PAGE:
Referring now to the drawings wherein like reference characters designate identical or corresponding parts, and more particularly to FIG. 1 thereof, a belt embodying this invention is shown having a buckle 10 attached at one end of a web portion12 which terminates in a distal or free end 14. The buckle 10 is formed from a single length of heavy steel rod stock, either chrome plated or stainless steel to resist corrosion. The buckle 10 has forward and rearward cross pieces 16 and 18,respectively, extending parallel to and spaced from a center cross piece 20. One end of the center cross piece 20 is connected to the corresponding piece 22, and the other end of the center cross piece 20 is connected to the corresponding end of therearward cross piece 18 by a rearward connecting piece 24. The resulting structure is a squared S-shaped buckle of considerable strength, simplicity, and beauty which is very economical to manufacture and extremely durable and useful in operation, aswill be explained below.
The web or band 12 of the belt is attached at one end to the center cross piece 20 of the buckle. The web is woven from a single length of high strength cord such as MIL-C-5040 type IV nylon. This cord, used as parachute risers, is strongenough so that a single length will support the weight of a heavy man; it is long enough, e.g. 50-100 feet, to be used in most emergency situations wherein a survival line is needed. The cord has a woven outer sheath of nylon surrounding an inner coreof nylon cords which can be pulled from the cord and used for fishing or game snares.
I will now explain how the belt may be woven by hand. One end 26 of the cord is looped around the center cross piece 20 of the buckle 10 and tied in a knot 27 to form a loop 28 approximately 3 or 4 inches long. The bight portion of the cord isthen formed in a longitudinal loop 30 of a length approximately 20% greater than the desired length of the belt, for example 36 inches for a finished length of 30 inches. The cord is passed over the center cross piece 20 of the buckle 10 adjacent theloop 28 and is formed in a second longitudinal loop 32 adjacent the loop 30. Additional longitudinal loops 33 and 34, or as many others as desired, are formed in sequence. The longitudinal loop cords form the warp cords in the woven web of the belt. Each loop gives approximately 1/4 inch in width to the belt, so the belt illustrated is slightly over one inch in width.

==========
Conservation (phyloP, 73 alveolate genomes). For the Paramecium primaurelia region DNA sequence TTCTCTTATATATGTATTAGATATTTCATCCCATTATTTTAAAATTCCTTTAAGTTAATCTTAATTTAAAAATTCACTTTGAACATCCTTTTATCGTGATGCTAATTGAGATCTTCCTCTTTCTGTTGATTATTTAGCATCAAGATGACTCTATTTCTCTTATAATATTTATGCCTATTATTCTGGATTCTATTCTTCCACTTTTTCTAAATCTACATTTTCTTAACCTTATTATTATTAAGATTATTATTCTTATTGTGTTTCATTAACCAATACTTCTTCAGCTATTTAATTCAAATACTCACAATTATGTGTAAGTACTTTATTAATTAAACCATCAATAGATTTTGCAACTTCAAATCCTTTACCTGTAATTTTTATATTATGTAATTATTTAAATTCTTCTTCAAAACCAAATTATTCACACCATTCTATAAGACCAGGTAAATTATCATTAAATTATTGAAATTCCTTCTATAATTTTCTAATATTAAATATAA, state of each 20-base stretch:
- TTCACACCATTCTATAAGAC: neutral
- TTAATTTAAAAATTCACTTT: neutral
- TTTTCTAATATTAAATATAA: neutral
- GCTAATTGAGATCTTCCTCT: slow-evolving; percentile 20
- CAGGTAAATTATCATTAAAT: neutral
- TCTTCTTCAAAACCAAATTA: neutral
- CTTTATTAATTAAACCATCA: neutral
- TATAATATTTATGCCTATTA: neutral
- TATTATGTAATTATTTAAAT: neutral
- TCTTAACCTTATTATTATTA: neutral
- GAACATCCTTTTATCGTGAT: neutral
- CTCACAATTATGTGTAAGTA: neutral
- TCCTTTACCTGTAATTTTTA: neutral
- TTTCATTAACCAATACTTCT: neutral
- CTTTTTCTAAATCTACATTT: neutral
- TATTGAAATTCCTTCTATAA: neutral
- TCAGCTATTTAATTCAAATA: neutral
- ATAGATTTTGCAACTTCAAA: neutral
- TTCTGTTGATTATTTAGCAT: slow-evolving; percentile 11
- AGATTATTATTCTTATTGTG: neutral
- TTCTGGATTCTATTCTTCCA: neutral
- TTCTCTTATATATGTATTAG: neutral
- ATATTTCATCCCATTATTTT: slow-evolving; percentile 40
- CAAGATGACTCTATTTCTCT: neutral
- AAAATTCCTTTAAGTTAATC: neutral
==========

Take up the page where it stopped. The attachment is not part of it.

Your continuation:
After all the longitudinal loops 30-34 have been formed, the bight portion of the cord is formed in a loop 36 approximately 3 inches long and is woven through the warp cords formed by the longitudinal loops 30-34. The end of the loop 36 is leftfree, and a second loop 38 is formed in the bight portion of the cord and is woven through the warp cords immediately below and adjacent to the loop 36. The end of the loop 38 is passed through the end of the preceeding loop 36 and the bight end of theloop 36 is pulled snug to draw the loop tight around the end of the loop 38. A coarse comb or the like is used to push the cords of the loops 36 and 38 upwards toward the cross piece 20, snug against each other.
A third loop (not shown in FIG. 2) is then formed and woven through the warp cords of the longitudinal loops 30-34 adjacent and immediately below the loop 38. The end of this third loop is passed through the end of the loop 38 in the same mannerthat the loop 38 was passed through the end of the loop 36. The bight portion of the loop 38 is pulled snug and the coarse comb is again used to push the cords of the lateral loops upwards against each other toward the center cross piece 20 of the belt10.
The weaving is continued in this manner using successive lateral loops each of which is woven through the warp cords of the longitudinal loops and passed through the end of the immediately preceeding loop to hold it in place and prevent itspulling back through the warp cords.